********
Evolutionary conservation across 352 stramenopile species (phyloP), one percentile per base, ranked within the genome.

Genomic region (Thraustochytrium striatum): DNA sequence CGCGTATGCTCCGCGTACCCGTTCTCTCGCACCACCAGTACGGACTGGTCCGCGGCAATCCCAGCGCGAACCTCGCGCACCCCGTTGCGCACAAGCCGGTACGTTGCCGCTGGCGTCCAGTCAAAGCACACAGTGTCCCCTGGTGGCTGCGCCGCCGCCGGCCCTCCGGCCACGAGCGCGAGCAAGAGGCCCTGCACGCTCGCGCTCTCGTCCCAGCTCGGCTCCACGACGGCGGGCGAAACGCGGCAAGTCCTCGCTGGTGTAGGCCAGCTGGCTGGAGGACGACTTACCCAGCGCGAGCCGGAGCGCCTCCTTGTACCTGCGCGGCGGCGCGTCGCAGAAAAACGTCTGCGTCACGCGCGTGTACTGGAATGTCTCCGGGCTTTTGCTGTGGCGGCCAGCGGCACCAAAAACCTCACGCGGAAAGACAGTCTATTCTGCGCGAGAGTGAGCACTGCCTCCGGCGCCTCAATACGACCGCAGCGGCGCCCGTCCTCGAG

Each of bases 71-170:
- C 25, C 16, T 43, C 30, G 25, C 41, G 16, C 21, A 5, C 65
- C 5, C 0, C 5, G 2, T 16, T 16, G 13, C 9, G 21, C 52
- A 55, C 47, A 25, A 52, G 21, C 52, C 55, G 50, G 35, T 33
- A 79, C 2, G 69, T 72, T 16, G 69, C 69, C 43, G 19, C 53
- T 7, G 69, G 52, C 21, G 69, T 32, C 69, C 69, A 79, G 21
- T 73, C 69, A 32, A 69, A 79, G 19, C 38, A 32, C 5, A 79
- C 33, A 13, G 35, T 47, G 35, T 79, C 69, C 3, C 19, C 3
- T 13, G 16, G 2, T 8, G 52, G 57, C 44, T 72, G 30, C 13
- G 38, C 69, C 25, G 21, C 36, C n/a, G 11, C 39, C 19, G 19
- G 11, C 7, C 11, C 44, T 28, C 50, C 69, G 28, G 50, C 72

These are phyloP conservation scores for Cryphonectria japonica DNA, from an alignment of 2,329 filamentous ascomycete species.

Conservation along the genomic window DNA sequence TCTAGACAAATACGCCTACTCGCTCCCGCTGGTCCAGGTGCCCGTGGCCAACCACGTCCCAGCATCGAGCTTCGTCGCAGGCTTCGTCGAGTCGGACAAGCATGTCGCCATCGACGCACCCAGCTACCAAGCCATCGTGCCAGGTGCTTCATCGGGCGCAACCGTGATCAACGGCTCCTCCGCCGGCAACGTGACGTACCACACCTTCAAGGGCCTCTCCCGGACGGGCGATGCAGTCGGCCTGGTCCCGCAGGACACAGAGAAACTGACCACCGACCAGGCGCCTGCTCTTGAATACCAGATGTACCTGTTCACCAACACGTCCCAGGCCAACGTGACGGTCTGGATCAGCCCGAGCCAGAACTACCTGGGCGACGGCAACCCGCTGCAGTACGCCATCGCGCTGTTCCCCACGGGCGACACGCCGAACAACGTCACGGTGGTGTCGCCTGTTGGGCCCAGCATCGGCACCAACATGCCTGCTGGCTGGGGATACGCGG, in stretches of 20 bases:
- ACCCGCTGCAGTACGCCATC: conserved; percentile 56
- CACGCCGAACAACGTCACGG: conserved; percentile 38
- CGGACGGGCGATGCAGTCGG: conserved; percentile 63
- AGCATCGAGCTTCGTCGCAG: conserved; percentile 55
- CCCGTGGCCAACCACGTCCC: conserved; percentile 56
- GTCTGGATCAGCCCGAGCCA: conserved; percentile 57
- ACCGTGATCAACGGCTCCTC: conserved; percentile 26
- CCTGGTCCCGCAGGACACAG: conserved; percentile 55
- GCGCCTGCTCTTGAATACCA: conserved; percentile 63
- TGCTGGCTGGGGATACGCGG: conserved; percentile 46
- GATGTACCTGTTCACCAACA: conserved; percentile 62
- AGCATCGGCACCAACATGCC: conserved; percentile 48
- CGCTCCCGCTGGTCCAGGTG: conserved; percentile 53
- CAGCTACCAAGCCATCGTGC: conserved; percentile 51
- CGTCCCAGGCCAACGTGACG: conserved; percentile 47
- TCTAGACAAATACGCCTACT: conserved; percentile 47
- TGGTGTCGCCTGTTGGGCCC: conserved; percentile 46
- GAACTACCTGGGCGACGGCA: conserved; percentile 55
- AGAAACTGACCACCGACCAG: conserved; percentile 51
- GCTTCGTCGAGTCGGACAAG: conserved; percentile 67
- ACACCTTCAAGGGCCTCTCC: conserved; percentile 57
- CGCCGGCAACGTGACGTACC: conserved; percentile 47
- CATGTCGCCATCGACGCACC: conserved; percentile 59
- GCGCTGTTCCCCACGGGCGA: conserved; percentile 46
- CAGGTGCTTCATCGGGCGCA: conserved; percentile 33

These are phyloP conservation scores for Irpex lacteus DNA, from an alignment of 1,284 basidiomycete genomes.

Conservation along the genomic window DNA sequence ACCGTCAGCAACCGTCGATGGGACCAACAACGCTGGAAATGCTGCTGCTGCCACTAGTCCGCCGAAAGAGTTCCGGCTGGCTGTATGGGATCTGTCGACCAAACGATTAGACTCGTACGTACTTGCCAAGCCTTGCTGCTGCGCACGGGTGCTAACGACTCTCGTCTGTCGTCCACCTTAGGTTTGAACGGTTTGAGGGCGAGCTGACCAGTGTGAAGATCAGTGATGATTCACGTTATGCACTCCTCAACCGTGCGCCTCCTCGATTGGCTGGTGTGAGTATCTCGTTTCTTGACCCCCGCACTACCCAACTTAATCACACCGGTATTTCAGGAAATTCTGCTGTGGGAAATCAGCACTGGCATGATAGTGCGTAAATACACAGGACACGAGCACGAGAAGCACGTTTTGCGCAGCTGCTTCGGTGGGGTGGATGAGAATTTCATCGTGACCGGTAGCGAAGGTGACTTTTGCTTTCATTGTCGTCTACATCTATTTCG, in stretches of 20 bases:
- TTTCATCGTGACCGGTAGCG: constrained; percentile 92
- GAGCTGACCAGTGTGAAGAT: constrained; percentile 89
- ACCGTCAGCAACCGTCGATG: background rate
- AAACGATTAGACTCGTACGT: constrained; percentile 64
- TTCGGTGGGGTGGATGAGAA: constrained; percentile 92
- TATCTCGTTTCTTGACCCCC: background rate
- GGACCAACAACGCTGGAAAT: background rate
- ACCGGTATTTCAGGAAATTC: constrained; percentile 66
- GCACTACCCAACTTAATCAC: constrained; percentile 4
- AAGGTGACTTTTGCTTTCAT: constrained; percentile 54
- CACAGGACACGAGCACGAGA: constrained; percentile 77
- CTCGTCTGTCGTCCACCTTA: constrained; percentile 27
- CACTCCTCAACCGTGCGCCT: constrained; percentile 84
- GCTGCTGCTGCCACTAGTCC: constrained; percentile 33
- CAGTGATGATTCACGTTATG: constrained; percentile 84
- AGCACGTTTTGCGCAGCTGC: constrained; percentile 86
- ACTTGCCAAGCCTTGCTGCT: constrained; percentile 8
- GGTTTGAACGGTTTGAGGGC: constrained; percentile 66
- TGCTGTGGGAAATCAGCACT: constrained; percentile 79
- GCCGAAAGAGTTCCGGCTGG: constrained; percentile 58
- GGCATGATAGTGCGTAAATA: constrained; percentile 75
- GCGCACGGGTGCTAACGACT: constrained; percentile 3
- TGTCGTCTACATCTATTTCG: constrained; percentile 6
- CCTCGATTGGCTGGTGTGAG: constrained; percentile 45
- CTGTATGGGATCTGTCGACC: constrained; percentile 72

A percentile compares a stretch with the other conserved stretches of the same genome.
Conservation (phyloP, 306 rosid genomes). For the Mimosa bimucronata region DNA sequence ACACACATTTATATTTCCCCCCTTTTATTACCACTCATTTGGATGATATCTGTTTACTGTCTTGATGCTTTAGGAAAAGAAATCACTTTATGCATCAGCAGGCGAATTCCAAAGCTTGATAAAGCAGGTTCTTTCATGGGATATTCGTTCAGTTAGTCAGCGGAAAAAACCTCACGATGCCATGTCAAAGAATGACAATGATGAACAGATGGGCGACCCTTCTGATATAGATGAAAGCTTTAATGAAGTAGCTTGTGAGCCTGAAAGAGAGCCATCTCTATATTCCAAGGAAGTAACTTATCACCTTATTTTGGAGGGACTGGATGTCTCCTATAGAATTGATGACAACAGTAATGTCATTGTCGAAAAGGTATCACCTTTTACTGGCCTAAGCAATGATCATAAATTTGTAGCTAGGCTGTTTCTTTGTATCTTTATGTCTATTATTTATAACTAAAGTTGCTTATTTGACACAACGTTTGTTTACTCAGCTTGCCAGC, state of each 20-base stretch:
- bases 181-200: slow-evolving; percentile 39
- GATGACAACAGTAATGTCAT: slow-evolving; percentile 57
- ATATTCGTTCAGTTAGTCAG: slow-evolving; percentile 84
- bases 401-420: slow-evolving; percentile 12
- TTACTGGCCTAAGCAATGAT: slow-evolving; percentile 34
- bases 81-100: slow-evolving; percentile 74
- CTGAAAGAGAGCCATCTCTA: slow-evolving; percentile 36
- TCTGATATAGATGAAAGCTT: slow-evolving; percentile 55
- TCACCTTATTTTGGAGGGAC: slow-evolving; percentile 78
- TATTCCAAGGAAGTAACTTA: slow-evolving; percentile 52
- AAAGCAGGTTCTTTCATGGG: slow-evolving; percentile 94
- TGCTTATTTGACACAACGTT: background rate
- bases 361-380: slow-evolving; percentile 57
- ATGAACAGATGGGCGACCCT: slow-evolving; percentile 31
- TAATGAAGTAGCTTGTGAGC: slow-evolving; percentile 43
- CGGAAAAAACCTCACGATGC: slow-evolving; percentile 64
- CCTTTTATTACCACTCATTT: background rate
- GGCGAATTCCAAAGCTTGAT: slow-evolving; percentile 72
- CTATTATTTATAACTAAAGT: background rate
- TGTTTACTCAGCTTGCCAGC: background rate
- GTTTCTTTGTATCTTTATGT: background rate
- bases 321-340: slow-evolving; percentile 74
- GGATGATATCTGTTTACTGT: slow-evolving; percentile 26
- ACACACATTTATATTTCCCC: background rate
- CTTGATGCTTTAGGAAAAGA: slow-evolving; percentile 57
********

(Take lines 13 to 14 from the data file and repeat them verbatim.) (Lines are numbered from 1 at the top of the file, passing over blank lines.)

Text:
- G 11, C 7, C 11, C 44, T 28, C 50, C 69, G 28, G 50, C 72

These are phyloP conservation scores for Cryphonectria japonica DNA, from an alignment of 2,329 filamentous ascomycete species.